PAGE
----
If we agree that we did move the needle, just not very much, then that would suggest that with more potent medications we could move the needle enough to make it a worthwhile medicine,” says Siemers.

Ferrell says administering the drug sooner in the disease and potentially in a larger dose, could have more of an effect: “We just had too small of a hammer for too big of a nail.”

Some scientists have expressed concern Lilly is only seeing what it wants to see.

Sola works by targeting a protein called beta-amyloid that creates plaques in the brain of people with Alzheimer’s. But other similar amyloid-targeting drug trials have had disappointing results. There’s a growing consensus within the scientific community the plaques are just a piece of the puzzle, and therapy will eventually involve a whole raft of treatments.

And because the plaques occur decades before many are diagnosed, Lilly sees early detection and prevention as a key to what eventual therapy will look like. Sola is the subject of three other trials that test its effectiveness in people who don’t yet show symptoms.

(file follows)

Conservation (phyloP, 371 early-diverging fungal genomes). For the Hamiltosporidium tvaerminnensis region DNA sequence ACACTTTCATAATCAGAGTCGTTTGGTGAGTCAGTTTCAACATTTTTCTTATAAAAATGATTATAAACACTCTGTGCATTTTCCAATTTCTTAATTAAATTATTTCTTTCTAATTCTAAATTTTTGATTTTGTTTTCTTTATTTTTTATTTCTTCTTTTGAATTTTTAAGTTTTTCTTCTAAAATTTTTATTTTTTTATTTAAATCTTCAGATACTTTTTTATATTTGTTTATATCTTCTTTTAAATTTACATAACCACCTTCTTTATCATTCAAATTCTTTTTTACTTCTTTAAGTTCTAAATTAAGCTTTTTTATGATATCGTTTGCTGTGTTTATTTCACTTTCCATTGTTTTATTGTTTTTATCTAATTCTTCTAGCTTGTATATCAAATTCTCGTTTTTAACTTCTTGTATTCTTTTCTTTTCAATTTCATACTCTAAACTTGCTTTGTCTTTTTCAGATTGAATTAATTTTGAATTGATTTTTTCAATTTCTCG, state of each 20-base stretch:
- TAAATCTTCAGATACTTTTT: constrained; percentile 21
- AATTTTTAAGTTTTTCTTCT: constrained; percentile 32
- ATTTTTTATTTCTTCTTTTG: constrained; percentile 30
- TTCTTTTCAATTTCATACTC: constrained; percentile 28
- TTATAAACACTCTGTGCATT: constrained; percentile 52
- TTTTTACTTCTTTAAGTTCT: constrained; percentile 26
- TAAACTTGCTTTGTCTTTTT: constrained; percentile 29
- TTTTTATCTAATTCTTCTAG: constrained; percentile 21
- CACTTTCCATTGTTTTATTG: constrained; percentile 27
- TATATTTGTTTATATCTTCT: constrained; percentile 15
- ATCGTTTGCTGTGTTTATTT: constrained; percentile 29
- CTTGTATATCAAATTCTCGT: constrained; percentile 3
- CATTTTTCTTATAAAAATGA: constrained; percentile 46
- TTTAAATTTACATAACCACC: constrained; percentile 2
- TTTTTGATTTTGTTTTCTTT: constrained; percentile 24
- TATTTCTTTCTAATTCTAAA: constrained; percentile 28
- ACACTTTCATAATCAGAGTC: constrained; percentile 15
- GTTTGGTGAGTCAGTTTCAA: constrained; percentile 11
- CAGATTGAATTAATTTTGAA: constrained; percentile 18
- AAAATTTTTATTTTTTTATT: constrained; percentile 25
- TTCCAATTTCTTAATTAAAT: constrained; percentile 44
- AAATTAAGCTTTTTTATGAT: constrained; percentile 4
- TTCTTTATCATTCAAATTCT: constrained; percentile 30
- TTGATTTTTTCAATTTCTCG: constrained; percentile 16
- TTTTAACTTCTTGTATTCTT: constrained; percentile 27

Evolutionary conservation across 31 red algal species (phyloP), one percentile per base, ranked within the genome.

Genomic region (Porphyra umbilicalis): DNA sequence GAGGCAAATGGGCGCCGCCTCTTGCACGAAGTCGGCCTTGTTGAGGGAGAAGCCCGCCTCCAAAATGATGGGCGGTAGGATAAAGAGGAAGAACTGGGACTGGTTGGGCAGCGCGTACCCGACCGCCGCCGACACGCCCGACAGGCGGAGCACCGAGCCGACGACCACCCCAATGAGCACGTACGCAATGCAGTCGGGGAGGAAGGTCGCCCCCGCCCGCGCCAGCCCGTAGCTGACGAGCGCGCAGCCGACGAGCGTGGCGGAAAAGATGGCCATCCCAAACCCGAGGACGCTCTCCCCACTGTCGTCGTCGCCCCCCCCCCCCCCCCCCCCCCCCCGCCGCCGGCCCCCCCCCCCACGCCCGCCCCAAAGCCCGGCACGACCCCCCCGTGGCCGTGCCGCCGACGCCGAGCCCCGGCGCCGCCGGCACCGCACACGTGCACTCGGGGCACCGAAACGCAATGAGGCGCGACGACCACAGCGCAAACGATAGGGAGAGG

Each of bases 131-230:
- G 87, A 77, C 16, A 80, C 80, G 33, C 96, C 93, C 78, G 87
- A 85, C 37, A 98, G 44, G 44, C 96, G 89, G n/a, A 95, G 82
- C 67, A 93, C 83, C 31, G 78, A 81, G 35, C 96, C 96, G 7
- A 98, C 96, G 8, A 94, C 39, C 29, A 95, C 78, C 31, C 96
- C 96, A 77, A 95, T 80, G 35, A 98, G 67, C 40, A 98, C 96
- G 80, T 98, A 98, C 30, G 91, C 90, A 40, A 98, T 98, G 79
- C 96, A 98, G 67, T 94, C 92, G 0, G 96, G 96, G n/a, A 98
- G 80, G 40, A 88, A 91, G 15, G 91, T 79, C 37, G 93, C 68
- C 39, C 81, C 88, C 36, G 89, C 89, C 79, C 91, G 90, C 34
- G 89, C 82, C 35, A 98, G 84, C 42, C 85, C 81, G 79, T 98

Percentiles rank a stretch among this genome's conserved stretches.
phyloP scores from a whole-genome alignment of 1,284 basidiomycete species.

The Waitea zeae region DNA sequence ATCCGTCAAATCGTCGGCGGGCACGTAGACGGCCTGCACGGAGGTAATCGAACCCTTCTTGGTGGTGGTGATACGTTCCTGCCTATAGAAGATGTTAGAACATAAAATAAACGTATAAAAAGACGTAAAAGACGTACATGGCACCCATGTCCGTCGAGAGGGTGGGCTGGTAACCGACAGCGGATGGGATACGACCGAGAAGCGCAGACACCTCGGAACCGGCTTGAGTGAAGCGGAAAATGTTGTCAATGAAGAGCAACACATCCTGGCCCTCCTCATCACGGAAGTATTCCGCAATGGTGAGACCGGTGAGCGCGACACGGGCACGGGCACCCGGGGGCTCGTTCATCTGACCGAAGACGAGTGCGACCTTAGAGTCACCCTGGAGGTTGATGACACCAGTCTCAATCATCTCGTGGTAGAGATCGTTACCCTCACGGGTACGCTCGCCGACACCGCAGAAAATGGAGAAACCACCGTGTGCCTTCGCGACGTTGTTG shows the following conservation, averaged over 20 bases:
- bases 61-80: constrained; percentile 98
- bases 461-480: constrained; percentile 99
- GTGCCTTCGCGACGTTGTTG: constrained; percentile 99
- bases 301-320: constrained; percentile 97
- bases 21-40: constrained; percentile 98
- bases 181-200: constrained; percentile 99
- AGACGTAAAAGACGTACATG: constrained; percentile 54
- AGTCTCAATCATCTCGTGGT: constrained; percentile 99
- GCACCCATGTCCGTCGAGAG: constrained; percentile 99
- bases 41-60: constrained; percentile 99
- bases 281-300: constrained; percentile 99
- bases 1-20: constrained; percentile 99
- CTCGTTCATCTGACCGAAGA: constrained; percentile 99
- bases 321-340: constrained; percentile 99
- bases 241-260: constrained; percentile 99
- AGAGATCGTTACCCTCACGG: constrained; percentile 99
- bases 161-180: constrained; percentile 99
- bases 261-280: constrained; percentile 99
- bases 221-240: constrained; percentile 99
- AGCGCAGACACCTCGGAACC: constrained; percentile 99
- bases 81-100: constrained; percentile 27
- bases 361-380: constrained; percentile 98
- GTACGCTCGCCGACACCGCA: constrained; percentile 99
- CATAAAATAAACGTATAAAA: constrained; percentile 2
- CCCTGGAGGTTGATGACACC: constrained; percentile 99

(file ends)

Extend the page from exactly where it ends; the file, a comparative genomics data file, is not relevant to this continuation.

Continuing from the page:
“The plaques are present probably 15 to 20 years before you have any symptoms at all,” says Siemers. “And actually, the amount of plaque doesn’t correlate very well to how much change in cognition or memory you might have.”

Siemers says this suggests Sola could be instrumental in preventing symptoms before they occur if it’s administered to people who have plaques but are still asymptomatic.

The same worries about seeing what’s not there are also plaguing the Kelsos back in Carmel. Carolyn Kelso wonders: was it all in her head? At the time of the interview, Carolyn didn’t even know if she had taken a drug or a placebo.

The placebo effect, maybe it’s there,” she says. “But it’s the most dramatic one I can imagine.”

And her husband Robert is worried about not seeing what he’s used to.

If she can’t remember who I am …do I still love her?” he says. “I do, but I love her brain too. And that’s the scary part to me. What happens when I come home and she looks at me like, ‘who are you?’”

For now, The Kelsos are hoping to find another clinical trial for Carolyn.